Thursday, January 3, 2002
Fleming's 1968 gold medal captivated TV audience
By Lisette Hilton
Special to ESPN.com
Feb. 11, 1968 - As the two-time world champion, Peggy Fleming was the favorite to win the gold medal at the 1968 Olympics in Grenoble, France. It was to be the first time that the Winter Games would be televised to a global audience, live and in color.
Fleming built a large lead in the compulsory-school figures, which accounted for 60 percent of the scoring. In the free-skating program, the 19-year-old was shaky as she performed to Tchaikovsky's "Pathetique." She attempted her trademark spread eagle-double axel-spread eagle but pulled off only a single axel. She also two-footed the landing on her double lutz.
Still, it wasn't enough to prevent her from winning the competition. Receiving all the first-place votes from the nine judges, Fleming left her closest competitor and main rival, Gabriele Seyfert of East Germany, 88.2 points behind as she was the only American to take home a gold medal from these Olympics.
When asked if the imperfect performance took away from the moment, Fleming said, "A little, but the satisfaction of standing up to the enormous pressure without a major disaster was an accomplishment in itself. I would have been prouder if I'd had the performance of a lifetime, but not many athletes have had that at their Olympics."
Odds 'n' Ends
Fleming played baseball and surfed in her youth.
She would get so nervous before figure-skating competitions that she couldn't eat.
According to her coach Carlo Fassi, Fleming's mother Doris would call him after Peggy's workouts to discuss the routines at length.
Doris designed and sewed her daughter's dresses.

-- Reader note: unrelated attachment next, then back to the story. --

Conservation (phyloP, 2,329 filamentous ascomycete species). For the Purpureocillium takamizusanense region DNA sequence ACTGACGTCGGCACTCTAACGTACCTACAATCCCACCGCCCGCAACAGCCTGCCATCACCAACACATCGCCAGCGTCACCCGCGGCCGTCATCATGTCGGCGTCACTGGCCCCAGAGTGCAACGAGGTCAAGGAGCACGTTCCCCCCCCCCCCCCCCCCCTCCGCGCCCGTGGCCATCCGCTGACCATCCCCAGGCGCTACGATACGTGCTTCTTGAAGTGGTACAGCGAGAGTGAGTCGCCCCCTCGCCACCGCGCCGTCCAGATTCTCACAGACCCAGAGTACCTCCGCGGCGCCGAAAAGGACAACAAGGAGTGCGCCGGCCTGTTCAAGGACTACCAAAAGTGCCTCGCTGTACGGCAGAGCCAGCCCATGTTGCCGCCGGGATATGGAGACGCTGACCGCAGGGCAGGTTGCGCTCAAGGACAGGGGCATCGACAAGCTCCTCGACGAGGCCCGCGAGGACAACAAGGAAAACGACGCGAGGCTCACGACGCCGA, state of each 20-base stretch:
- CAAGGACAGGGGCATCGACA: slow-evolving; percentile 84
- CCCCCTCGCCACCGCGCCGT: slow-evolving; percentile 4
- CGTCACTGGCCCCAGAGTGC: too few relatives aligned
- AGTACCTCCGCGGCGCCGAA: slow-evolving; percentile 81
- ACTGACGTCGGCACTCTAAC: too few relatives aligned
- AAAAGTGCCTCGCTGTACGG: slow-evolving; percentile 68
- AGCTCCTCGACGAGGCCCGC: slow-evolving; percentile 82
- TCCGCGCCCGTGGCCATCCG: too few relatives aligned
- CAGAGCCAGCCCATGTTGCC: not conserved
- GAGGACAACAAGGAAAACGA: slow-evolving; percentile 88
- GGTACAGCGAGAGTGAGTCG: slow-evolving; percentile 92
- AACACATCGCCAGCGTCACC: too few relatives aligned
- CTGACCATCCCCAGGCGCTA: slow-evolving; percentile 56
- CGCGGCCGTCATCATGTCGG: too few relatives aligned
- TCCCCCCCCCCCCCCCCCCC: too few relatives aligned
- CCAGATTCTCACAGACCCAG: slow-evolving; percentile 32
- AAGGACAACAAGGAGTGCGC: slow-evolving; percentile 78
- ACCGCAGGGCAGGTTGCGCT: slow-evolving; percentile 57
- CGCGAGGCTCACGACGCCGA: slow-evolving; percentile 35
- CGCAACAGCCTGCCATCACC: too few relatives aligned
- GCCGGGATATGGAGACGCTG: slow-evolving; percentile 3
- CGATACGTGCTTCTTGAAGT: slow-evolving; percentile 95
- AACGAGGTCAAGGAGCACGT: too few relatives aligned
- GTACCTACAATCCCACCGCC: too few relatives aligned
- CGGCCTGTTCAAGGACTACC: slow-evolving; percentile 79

In 1966, Peggy's father Al died of his third heart attack. He was 41. She was performing in Moscow when she learned of his death.
Many say that Fleming's best performance was at the 1968 Nationals, a month before the Olympics.
Fleming said her favorite music to skate to was "Some Enchanted Evening" by Jane Oliver.
Fleming has been inducted to the U.S. Figure Skating Association Hall of Fame, U.S. Olympic Hall of Fame and Women's Sports Foundation Hall of Fame.
She is one of six women figure skaters from the U.S. to win an Olympic gold medal. The others are Tenley Albright (1956), Carol Heiss (1960), Dorothy Hamill (1976), Kristi Yamaguchi (1992) and Tara Lipinski (1998).
Fleming has been invited to the White House by four different administrations.
In the late-1980s, Doris Fleming was diagnosed with bone cancer. She died
When Sports Illustrated named Fleming in 1994 one of the "40 for the Ages - 40 individuals who most significantly altered or elevated sports in the last 40 years," she was one of only four female athletes. Billie Jean King, Olga Korbut and Martina Navratilova were the other three.
After she was diagnosed with cancer, Fleming openly discussed her illness through the media, offering advice, reassurance and hope to women everywhere.
Fleming became a grandmother to her first grandson in 1999.